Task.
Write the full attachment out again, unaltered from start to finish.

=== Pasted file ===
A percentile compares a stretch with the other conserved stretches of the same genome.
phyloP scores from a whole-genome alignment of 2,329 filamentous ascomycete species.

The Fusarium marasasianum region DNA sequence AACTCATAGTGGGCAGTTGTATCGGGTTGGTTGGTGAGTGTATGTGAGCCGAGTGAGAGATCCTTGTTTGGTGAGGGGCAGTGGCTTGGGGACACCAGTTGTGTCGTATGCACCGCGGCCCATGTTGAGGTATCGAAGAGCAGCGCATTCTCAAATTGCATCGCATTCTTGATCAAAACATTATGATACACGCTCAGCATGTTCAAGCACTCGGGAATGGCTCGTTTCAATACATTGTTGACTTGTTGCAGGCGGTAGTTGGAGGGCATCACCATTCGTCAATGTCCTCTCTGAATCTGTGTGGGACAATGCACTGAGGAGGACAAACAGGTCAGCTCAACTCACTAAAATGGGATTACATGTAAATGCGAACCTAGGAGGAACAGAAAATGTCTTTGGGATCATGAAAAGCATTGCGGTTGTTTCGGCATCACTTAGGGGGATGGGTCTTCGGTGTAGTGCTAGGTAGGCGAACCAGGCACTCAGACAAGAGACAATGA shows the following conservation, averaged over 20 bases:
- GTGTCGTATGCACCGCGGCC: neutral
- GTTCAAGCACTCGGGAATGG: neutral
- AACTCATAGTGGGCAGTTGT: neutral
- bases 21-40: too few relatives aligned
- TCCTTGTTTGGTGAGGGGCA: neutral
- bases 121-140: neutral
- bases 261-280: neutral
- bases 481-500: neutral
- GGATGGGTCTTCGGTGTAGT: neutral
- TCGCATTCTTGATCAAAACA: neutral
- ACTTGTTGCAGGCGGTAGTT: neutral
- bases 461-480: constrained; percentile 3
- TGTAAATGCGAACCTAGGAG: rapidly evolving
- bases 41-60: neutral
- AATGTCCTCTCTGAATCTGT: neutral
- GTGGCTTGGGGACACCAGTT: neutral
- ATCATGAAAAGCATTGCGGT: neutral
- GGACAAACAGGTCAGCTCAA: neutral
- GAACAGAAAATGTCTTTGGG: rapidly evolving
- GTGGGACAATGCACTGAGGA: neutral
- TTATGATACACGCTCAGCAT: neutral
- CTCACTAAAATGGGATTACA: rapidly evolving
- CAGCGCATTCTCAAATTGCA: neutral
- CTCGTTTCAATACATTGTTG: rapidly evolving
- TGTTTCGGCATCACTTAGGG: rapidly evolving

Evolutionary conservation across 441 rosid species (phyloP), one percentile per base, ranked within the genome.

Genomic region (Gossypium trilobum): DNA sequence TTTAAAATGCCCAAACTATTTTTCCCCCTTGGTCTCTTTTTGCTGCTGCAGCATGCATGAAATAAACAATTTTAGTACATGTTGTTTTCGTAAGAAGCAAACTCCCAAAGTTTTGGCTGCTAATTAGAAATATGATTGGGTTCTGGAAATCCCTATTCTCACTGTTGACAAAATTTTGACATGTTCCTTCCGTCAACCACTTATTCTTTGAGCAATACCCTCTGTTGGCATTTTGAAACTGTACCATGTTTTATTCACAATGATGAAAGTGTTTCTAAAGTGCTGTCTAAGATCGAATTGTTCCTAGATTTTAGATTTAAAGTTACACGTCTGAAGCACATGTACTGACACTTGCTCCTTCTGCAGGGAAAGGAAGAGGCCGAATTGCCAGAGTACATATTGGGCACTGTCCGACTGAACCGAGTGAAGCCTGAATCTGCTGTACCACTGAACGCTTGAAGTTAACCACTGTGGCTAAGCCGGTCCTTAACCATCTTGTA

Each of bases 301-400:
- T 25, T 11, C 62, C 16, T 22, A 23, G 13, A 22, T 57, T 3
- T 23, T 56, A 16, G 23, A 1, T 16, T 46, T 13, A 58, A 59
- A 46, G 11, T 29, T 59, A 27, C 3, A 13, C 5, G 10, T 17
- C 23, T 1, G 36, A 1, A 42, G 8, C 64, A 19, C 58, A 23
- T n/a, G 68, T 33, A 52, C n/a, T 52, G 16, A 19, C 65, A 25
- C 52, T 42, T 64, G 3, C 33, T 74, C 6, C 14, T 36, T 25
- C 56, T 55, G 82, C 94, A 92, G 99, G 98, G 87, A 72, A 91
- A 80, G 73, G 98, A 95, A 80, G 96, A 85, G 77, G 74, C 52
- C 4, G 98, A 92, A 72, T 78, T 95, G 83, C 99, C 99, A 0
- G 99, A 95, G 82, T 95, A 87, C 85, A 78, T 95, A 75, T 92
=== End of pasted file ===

A percentile compares a stretch with the other conserved stretches of the same genome.
phyloP scores from a whole-genome alignment of 2,329 filamentous ascomycete species.

The Fusarium marasasianum region DNA sequence AACTCATAGTGGGCAGTTGTATCGGGTTGGTTGGTGAGTGTATGTGAGCCGAGTGAGAGATCCTTGTTTGGTGAGGGGCAGTGGCTTGGGGACACCAGTTGTGTCGTATGCACCGCGGCCCATGTTGAGGTATCGAAGAGCAGCGCATTCTCAAATTGCATCGCATTCTTGATCAAAACATTATGATACACGCTCAGCATGTTCAAGCACTCGGGAATGGCTCGTTTCAATACATTGTTGACTTGTTGCAGGCGGTAGTTGGAGGGCATCACCATTCGTCAATGTCCTCTCTGAATCTGTGTGGGACAATGCACTGAGGAGGACAAACAGGTCAGCTCAACTCACTAAAATGGGATTACATGTAAATGCGAACCTAGGAGGAACAGAAAATGTCTTTGGGATCATGAAAAGCATTGCGGTTGTTTCGGCATCACTTAGGGGGATGGGTCTTCGGTGTAGTGCTAGGTAGGCGAACCAGGCACTCAGACAAGAGACAATGA shows the following conservation, averaged over 20 bases:
- GTGTCGTATGCACCGCGGCC: neutral
- GTTCAAGCACTCGGGAATGG: neutral
- AACTCATAGTGGGCAGTTGT: neutral
- bases 21-40: too few relatives aligned
- TCCTTGTTTGGTGAGGGGCA: neutral
- bases 121-140: neutral
- bases 261-280: neutral
- bases 481-500: neutral
- GGATGGGTCTTCGGTGTAGT: neutral
- TCGCATTCTTGATCAAAACA: neutral
- ACTTGTTGCAGGCGGTAGTT: neutral
- bases 461-480: constrained; percentile 3
- TGTAAATGCGAACCTAGGAG: rapidly evolving
- bases 41-60: neutral
- AATGTCCTCTCTGAATCTGT: neutral
- GTGGCTTGGGGACACCAGTT: neutral
- ATCATGAAAAGCATTGCGGT: neutral
- GGACAAACAGGTCAGCTCAA: neutral
- GAACAGAAAATGTCTTTGGG: rapidly evolving
- GTGGGACAATGCACTGAGGA: neutral
- TTATGATACACGCTCAGCAT: neutral
- CTCACTAAAATGGGATTACA: rapidly evolving
- CAGCGCATTCTCAAATTGCA: neutral
- CTCGTTTCAATACATTGTTG: rapidly evolving
- TGTTTCGGCATCACTTAGGG: rapidly evolving

Evolutionary conservation across 441 rosid species (phyloP), one percentile per base, ranked within the genome.

Genomic region (Gossypium trilobum): DNA sequence TTTAAAATGCCCAAACTATTTTTCCCCCTTGGTCTCTTTTTGCTGCTGCAGCATGCATGAAATAAACAATTTTAGTACATGTTGTTTTCGTAAGAAGCAAACTCCCAAAGTTTTGGCTGCTAATTAGAAATATGATTGGGTTCTGGAAATCCCTATTCTCACTGTTGACAAAATTTTGACATGTTCCTTCCGTCAACCACTTATTCTTTGAGCAATACCCTCTGTTGGCATTTTGAAACTGTACCATGTTTTATTCACAATGATGAAAGTGTTTCTAAAGTGCTGTCTAAGATCGAATTGTTCCTAGATTTTAGATTTAAAGTTACACGTCTGAAGCACATGTACTGACACTTGCTCCTTCTGCAGGGAAAGGAAGAGGCCGAATTGCCAGAGTACATATTGGGCACTGTCCGACTGAACCGAGTGAAGCCTGAATCTGCTGTACCACTGAACGCTTGAAGTTAACCACTGTGGCTAAGCCGGTCCTTAACCATCTTGTA

Each of bases 301-400:
- T 25, T 11, C 62, C 16, T 22, A 23, G 13, A 22, T 57, T 3
- T 23, T 56, A 16, G 23, A 1, T 16, T 46, T 13, A 58, A 59
- A 46, G 11, T 29, T 59, A 27, C 3, A 13, C 5, G 10, T 17
- C 23, T 1, G 36, A 1, A 42, G 8, C 64, A 19, C 58, A 23
- T n/a, G 68, T 33, A 52, C n/a, T 52, G 16, A 19, C 65, A 25
- C 52, T 42, T 64, G 3, C 33, T 74, C 6, C 14, T 36, T 25
- C 56, T 55, G 82, C 94, A 92, G 99, G 98, G 87, A 72, A 91
- A 80, G 73, G 98, A 95, A 80, G 96, A 85, G 77, G 74, C 52
- C 4, G 98, A 92, A 72, T 78, T 95, G 83, C 99, C 99, A 0
- G 99, A 95, G 82, T 95, A 87, C 85, A 78, T 95, A 75, T 92